Kipp, the dog is special and communicates telepathically through the wire. Him and a group of dogs are apart of the Mysterium. Because of Woody’s condition, he also communicates through the medium. The looming dark presence in the book centers around a corporation and a an ex-CEO is preying on Woody and his mother and the book also explores some of Woody’s coping mechanisms for his condition which was like icing on the cake here.

Woody’s mother Megan will do anything to protect him including calling the local police in to help and it shows in these some odd 300 pages which were well worth the read. I give Devoted by Koontz a solid ★★★★☆ four stars out of five.

Guys and gals, until next time – may you find all the happiness that your life can fit in it’s happy spot – S.D. McKinley.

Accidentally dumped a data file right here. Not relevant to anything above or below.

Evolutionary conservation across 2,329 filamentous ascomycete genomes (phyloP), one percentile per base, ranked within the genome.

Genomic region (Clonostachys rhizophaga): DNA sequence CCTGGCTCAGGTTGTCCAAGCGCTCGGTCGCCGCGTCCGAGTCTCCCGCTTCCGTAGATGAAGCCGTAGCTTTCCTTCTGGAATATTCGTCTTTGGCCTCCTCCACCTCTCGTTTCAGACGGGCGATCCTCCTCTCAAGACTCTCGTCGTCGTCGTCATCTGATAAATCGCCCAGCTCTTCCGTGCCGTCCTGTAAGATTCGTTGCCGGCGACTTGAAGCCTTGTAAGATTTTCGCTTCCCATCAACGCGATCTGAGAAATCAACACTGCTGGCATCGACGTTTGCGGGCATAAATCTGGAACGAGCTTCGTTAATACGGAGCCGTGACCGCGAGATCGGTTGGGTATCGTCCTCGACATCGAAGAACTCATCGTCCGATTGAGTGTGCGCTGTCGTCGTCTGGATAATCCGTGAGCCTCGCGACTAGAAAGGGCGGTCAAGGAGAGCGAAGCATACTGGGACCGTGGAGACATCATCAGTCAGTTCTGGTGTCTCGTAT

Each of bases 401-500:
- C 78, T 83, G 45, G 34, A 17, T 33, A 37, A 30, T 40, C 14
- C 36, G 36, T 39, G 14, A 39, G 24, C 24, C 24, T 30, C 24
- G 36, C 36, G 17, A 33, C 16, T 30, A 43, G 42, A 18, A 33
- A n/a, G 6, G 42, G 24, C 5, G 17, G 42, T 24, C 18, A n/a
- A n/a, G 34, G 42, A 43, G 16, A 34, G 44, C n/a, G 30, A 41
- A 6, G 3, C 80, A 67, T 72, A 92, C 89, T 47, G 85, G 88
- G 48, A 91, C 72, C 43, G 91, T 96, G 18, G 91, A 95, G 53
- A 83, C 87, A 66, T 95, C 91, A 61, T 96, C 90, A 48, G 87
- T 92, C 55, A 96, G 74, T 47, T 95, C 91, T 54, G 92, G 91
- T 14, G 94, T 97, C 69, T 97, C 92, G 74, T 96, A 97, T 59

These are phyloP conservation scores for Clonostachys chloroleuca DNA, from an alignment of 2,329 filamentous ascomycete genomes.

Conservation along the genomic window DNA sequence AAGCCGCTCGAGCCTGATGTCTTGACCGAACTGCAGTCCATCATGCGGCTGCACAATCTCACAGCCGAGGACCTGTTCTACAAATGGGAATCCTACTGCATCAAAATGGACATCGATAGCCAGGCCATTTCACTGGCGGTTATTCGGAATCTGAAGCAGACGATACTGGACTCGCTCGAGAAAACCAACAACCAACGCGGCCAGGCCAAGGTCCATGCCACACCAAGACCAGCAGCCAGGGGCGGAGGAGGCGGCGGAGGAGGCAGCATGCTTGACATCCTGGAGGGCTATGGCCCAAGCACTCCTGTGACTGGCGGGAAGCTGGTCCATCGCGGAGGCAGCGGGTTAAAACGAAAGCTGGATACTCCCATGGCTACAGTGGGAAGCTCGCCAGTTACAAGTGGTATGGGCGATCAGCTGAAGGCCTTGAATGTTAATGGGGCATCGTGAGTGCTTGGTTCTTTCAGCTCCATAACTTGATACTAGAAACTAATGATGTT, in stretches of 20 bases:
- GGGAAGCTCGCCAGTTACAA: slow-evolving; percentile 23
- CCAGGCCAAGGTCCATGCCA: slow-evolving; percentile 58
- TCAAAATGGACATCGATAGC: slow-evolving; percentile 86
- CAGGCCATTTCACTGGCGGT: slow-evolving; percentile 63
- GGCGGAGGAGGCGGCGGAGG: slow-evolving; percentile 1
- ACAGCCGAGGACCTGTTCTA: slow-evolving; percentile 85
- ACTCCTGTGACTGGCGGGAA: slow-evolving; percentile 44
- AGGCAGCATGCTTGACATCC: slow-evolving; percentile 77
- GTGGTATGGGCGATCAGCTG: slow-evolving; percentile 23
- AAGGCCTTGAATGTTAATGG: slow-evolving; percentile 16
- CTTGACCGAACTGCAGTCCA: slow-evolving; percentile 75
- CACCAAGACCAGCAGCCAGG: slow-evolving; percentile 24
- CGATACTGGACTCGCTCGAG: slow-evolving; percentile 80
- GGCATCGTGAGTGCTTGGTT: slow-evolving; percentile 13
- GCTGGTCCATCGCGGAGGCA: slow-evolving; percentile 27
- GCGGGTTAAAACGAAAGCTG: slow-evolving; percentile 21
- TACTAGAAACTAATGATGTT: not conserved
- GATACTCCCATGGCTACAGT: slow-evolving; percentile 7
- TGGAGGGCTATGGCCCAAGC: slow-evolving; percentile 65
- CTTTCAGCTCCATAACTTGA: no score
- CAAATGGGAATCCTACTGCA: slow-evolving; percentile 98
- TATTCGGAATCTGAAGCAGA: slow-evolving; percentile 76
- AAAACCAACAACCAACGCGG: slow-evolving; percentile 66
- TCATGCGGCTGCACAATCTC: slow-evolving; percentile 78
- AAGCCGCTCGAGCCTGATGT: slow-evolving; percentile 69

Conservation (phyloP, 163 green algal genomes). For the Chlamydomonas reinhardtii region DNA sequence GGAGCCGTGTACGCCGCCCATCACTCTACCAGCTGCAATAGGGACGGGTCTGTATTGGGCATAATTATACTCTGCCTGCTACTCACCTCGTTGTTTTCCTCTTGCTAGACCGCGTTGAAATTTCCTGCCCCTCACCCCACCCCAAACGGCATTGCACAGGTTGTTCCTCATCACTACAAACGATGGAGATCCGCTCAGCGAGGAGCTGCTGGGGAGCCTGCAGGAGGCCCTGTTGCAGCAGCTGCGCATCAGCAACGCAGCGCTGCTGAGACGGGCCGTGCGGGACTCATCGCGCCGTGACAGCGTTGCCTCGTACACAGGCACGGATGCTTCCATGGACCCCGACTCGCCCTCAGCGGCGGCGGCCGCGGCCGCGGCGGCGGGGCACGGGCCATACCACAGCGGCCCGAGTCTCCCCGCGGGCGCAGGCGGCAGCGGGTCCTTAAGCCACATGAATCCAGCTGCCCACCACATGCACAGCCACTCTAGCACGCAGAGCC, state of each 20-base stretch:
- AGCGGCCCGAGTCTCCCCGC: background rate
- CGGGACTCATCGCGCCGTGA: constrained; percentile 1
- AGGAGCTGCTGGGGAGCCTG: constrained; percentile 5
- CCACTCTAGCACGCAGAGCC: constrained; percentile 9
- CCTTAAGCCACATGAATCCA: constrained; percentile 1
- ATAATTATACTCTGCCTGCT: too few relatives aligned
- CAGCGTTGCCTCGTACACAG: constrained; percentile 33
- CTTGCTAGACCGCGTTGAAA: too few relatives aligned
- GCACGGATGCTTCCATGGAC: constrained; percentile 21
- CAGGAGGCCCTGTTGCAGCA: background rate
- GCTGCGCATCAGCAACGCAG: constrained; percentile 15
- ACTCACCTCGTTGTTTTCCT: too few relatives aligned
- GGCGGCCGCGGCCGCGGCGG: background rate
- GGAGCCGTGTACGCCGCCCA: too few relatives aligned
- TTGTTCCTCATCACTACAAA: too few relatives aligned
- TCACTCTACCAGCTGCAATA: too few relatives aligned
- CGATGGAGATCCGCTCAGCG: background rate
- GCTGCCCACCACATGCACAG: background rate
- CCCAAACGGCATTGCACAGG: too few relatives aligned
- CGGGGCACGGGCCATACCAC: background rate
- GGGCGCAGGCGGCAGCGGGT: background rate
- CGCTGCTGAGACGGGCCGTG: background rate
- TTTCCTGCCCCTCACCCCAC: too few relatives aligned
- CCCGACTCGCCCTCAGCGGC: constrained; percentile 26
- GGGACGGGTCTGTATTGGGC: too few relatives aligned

Book Reviews

DNF Review @ 41%: And the Hippos Were Boiled in their Tanks by Burroughs and Kerouac

I’d say this cover matches the inside of this book. Blah.


In the summer of 1944, a shocking murder rocked the fledgling Beats. William S. Burroughs and Jack Kerouac, both still unknown, we inspired by the crime to collaborate on a novel, a hard-boiled tale of bohemian New York during World War II, full of drugs and art, obsession and brutality, with scenes and characters drawn from their own lives. Finally published after more than sixty years, this is a captivating read, and incomparable literary artifact, and a window into the lives and art of two of the twentieth century’s most influential writers.